Interchangably called Cambrian, Cambrian Park, and Cambrian Village, this distinct, partially unincorporated area is bordered by San Jose, Los Gatos, and Campbell. Coveted for its distinguished public schools and relative affordability, residents of this suburban oasis enjoy quiet, tree-lined streets while being perfectly situated close to freeways, restaurants, and shopping. Many of the ranch-style homes found in this borough were built in the 1960’s and quite a number have undergone considerable remodeling. Cambrian itself doesn’t have a downtown but residents happily take advantage of the central districts of nearby Campbell, Willow Glen, and Los Gatos.
Homes in Cambrian Park are one of the best values in the Silicon Valley, making this neighborhood highly desirable especially for young professionals and families looking for great schools in an affordable area. Offering nearby employment opportunities is tech company, Xilinx, which has its headquarters in Cambrian at Union Avenue and Highway 85. The Camden Community Center offers numerous recreational activities, programs, and classes along with a pool and park while the newly renovated Cambrian Library offers the ultimate in high tech services, an extensive collection of materials, public art, and a variety of programs and clubs for all ages. The Valley’s first mall, Cambrian Park Plaza, is at the heart of the borough, playing host to a weekly Farmer’s Market as well as numerous restaurants, shops, and services. The center’s landmark carousel sign was designated a Historical Landmark in 2016. Bought by a large developer in 2015, there are plans in the works to reinvigorate the shopping center. The Cambrian community has mobilized to retain the plaza’s quaint country charm but ultimately the center’s revitalization could add more value to this already desirable neighborhood.
The Cambrian designation was first used in the 1870s to identify the area’s inaugural elementary school. U.K. born ranch hand, David Lewis, of the Lewis Casey Ranch named the school Cambrian Elementary in honor of his homeland of Wales, the Latinized version being Cambria. The neighborhood continued to be identified in this manner well into the 1950’s by local San Jose newspapers, and to this day, Cambrian residents are proud to define their San Jose neighborhood by this 150-year-old moniker. Cambrian schools are among some of the most distinguished in Silicon Valley and its residents are down-to-earth and approachable. An accessible, affordable, and family-oriented haven, Cambrian Park is a great place to set down roots.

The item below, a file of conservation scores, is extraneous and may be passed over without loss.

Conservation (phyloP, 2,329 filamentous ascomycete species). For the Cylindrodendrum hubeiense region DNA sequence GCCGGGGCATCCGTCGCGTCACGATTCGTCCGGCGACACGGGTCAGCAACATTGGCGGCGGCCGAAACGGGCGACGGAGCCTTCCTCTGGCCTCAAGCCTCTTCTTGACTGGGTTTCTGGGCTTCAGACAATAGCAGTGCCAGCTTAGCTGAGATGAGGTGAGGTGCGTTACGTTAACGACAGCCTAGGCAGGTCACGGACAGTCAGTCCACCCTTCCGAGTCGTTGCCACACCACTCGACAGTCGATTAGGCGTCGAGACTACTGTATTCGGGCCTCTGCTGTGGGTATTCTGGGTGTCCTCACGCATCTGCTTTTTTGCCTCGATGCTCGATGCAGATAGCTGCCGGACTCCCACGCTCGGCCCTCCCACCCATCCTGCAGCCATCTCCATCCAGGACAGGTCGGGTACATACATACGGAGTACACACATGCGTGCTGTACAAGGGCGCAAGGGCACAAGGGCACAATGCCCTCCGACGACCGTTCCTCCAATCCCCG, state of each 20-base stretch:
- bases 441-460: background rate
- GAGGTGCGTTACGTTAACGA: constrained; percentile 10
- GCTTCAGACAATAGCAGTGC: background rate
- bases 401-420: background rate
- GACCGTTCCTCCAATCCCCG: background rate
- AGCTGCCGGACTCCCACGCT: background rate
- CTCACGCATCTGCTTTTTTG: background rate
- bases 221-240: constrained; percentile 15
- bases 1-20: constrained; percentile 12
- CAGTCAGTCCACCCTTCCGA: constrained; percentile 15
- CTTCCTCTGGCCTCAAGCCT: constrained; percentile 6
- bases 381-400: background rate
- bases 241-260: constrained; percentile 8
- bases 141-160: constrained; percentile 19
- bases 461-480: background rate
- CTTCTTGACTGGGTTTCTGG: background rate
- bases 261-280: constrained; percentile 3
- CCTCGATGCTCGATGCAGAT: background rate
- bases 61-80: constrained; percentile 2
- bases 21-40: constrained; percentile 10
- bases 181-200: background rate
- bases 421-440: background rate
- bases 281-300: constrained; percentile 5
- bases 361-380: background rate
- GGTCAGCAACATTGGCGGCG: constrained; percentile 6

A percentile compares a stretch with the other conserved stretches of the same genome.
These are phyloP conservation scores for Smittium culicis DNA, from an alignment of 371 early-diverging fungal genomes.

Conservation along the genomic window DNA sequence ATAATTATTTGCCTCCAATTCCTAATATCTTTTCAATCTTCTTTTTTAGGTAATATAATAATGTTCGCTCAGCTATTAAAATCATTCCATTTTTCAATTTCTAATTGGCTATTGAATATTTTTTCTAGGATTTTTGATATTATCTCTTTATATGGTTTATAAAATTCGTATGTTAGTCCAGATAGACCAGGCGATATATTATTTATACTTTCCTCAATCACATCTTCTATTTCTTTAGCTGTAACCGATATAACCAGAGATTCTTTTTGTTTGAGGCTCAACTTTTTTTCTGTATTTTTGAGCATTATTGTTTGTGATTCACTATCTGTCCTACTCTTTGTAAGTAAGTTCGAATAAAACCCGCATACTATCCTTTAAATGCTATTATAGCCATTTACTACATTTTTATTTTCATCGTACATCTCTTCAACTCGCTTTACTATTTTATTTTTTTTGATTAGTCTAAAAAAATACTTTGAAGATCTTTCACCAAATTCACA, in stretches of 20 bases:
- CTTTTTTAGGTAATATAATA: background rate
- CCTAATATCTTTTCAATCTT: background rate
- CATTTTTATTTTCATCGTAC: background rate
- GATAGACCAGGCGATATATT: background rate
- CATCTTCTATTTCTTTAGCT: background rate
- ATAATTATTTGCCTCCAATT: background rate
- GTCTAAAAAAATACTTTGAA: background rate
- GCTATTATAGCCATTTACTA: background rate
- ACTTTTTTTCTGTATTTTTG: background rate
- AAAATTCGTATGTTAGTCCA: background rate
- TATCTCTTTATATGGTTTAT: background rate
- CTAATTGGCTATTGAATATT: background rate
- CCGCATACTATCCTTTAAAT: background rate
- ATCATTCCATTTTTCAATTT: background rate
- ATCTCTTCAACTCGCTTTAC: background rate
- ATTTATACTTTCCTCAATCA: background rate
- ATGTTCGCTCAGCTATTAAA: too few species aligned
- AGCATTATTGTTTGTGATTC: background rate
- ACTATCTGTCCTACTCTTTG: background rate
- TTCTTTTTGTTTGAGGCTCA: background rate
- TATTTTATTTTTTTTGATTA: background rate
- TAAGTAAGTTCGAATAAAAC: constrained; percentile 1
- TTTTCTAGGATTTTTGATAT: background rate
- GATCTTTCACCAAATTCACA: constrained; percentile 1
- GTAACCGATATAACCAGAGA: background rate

History of Cambrian
In the 1800s,the majority of land now known as Cambrian Park was held in huge Mexican land grants, some as expansive as 13,000 acres. Rancho de Los Gatos was to the southwest and Rancho San Juan Bautista Narvaez covered a swath of land to the southeast. Tucked between the two ranchos and north of Dry Creek was 3,800 acres of former mission land granted to Juan C. Galindo by Father Real of Mission Santa Clara. The courts later negated Galindo’s entitlement and the property became public land and opened for settlement, a common practice undertaken for the majority of the Cambrian area. Galindo’s small home on Dry Creek eventually became the home of H. A. Leigh for whom Leigh High School is named.
In 1827, the Cambrian area continued to be used as grazing land for upwards of 14,400 head of cattle and 15,500 sheep. Over time, the land grants were subdivided and sold to settlers in 80 to 600-acre parcels. A few 2,000-acre plots were sold to returning gold seekers who found that the shortage of wheat, vegetables, and fruit made farming as lucrative and considerably more stable than their elusive search for the precious metal. By 1860, the principal crop in the Cambrian area was wheat, with those employing irrigation methods and varying crops able to more than double the value of their farms and their annual output. The area gradually became more populated but many land titles were not finalized until the 1870’s, with some settlers were forced to purchase their property multiple times, with others “squatting” until the title was finalized.
In 1863, settlers created two distinct geographical educational entities, the Cambrian and Union School Districts. The first Cambrian School was built on property donated by Lewis Casey and his sister, Rebecca, what is now the southeast corner Bascom and Curtner. David Lewis, Welsh immigrant and farm hand on the Casey Ranch, donated money to build the schoolhouse and was asked to help name the new school. He suggested Cambria, which is Latin for Wales. Constructed by local farmers, the first Cambrian School was the only one in the area and educated children from Campbell, San Thomas, and parts of the Moreland district. The first president, Ida Price, played an invaluable role in establishing the Cambrian Home and School Club, which provided hot lunches and eventually convinced the school board to install inside plumbing. Ida Price Middle School was named in her honor.